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Building a dam near Aspens

 
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Hello fellow Permies,

I am in the planning stages of a small homestead, and have a spot picked out that I believe would be ideal for a small dam/pond, the only real issue being that it would border one side with a small quaking aspen grove.

The trees are just on the other side of the property line, so cutting them down is not an option; besides they are beautiful trees that provide lovely shade and improve the soundscape of the property immensely.

Knowing the growth habits of aspens, and seeing that the dam wall would be in such close proximity, is this idea at all feasible or would I be fighting a losing battle?

I am really hoping to avoid a pond liner, but any ideas/suggestions are gladly welcomed.

Thanks

Mark
 
Mark Clench
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Anyone...?
 
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Hi Mark...Welcome to Permies...

Sorry for the delay...I was waiting to see if someone else from this side of Permies would answer first. I don't deal with ponds anymore one a daily bases like I use to (I owned trout ponds) but I have design and built quite a few.

For me to ever give educated views on something, I often need more info. This case is no different. For one, I would check with state law for your area. Constructing ponds on or near property lines is often got "rules" attached to them...mater of fact...messing with water in general has rules as it can become a really touching subject. Especially impoundments and water diversion/embedment of any kind.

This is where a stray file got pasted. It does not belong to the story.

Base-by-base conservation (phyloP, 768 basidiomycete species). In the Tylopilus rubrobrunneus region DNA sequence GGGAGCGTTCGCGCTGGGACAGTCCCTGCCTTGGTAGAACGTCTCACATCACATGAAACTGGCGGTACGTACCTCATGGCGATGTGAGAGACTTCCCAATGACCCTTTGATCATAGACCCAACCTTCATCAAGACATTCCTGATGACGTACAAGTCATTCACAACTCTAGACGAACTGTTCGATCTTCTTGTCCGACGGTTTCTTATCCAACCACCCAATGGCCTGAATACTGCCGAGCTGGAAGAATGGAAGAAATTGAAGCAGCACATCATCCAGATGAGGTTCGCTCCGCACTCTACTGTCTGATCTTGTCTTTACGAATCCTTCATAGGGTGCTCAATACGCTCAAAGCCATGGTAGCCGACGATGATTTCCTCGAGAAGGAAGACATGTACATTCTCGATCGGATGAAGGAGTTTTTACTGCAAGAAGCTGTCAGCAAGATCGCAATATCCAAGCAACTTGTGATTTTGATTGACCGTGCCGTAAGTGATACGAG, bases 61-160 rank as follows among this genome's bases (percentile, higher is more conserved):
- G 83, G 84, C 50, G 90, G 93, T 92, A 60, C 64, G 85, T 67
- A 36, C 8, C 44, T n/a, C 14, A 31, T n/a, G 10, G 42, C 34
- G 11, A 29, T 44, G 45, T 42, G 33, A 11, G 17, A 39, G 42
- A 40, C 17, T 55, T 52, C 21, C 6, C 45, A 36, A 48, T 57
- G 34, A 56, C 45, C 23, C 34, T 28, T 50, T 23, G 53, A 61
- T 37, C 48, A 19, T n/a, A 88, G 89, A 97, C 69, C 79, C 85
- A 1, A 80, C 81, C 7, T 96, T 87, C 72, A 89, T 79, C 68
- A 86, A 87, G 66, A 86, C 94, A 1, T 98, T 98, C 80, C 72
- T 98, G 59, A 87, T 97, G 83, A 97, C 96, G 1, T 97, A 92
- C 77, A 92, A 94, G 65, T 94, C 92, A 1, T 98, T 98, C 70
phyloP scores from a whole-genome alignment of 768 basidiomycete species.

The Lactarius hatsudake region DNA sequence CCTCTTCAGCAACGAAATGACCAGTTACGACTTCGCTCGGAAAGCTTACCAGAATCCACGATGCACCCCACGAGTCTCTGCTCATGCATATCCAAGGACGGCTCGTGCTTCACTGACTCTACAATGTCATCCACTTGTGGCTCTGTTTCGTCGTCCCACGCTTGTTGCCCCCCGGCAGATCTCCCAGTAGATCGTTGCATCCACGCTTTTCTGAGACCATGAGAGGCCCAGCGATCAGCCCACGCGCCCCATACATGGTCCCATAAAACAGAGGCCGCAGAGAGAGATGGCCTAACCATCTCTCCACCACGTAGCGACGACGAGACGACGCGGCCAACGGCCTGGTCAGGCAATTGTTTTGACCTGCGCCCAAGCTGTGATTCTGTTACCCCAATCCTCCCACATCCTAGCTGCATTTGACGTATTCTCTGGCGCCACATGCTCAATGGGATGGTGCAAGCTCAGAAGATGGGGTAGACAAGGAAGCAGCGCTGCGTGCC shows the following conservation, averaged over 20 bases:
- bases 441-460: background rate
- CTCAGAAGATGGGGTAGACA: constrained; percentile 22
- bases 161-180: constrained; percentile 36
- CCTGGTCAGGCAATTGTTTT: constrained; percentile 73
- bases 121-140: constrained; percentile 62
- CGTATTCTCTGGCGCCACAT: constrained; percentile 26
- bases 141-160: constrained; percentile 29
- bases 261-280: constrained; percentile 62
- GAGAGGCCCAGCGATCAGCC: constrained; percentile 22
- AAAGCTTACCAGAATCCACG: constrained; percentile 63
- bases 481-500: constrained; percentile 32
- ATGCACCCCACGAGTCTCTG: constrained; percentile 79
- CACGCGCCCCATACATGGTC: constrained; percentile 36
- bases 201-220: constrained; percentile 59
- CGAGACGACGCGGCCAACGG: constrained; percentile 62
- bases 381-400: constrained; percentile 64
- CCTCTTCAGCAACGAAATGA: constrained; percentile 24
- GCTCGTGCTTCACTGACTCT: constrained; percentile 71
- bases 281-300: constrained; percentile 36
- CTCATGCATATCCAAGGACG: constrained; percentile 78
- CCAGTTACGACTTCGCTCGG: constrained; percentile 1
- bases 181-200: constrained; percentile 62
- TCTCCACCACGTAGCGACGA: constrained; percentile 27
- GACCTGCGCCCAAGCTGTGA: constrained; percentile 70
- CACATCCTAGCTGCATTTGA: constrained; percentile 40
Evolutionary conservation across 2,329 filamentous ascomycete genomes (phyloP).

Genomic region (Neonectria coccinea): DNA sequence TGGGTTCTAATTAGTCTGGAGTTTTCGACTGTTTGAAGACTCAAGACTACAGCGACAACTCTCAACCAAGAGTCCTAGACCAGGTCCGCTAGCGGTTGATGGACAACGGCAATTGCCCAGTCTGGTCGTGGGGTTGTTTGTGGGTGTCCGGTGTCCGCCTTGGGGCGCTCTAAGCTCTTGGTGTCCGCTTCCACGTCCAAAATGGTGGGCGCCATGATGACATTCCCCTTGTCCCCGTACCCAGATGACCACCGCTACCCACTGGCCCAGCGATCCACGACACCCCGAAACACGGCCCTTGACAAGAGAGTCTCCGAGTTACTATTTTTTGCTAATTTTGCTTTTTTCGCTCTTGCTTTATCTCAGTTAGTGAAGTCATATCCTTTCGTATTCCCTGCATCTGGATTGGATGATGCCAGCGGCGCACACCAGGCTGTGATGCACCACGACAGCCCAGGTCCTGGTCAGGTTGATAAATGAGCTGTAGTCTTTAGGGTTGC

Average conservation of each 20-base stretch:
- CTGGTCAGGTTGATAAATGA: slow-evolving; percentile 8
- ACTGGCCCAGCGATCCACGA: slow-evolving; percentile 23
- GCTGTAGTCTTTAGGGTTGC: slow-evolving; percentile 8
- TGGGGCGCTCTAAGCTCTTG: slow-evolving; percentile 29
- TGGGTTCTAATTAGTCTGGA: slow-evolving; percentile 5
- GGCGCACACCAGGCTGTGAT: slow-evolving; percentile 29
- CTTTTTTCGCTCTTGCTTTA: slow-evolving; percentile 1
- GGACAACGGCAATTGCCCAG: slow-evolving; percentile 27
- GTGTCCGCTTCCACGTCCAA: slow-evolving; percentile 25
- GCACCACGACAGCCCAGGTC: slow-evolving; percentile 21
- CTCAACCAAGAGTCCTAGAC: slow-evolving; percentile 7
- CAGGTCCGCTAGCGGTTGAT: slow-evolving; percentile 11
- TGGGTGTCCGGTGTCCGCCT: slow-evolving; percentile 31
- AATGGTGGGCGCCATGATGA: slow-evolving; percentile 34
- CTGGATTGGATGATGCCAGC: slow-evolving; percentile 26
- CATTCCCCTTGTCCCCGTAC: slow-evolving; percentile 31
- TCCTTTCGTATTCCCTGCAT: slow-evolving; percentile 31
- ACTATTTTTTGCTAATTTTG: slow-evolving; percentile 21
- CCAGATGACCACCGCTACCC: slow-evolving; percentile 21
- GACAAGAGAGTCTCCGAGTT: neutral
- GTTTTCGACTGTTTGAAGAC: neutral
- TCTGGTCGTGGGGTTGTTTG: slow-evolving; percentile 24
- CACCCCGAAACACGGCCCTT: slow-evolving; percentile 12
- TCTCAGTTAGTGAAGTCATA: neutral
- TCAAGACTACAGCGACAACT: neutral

So first check on that...next a complete photo spread of what you got and what you want to do...Then I can see and understand better the challenge and goals...

Sorry again for the delay...

j
 
Mark Clench
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Thanks for the reply Jay C.

As far as the restrictions go; I live in rural Newfoundland, Canada, there are very few regulations to speak of. That said, I am aware that there very likely is government guidelines in place for this sort of thing that I may have to follow, and I do plan on looking into them in more detail soon. Right now I am more concerned with figuring out if this is even worth pursuing realistically considering the issue of the Aspen trees.

The only photo I have of the area is sort of far off, but shows the aspens in the background and below is the area I where the proposed dam would be located. The feature I want to dam is basically a small gully/ drainage ditch; no running water most of the time, only in heavy rain.
In the picture the old fence line is pretty much woven in between the mature aspens. If you can make out the depression in the landscape just below this, this is where the dam would go, basically at the far left of the picture...

The pond will be mainly used as a small dipping pool for a sauna that will be built near its edge. I would ideally be able to run a sealed with a level sill spillway out just before the dam wall on the north side of the pond, but I have yet to do any contour measurements to know for sure if it will work...

Hopefully that's enough to go on. If you need any more info let me know.

Thanks for your help,

Mark
DSC08496.JPG
[Thumbnail for DSC08496.JPG]
Facing south toward aspens
 
Mark Clench
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Sorry, writing this on a cell phone, the auto correct doesn't seem to know what a swale is I meant to write "run a swale with a level sill spillway..."
 
Jay C. White Cloud
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Hi Mark,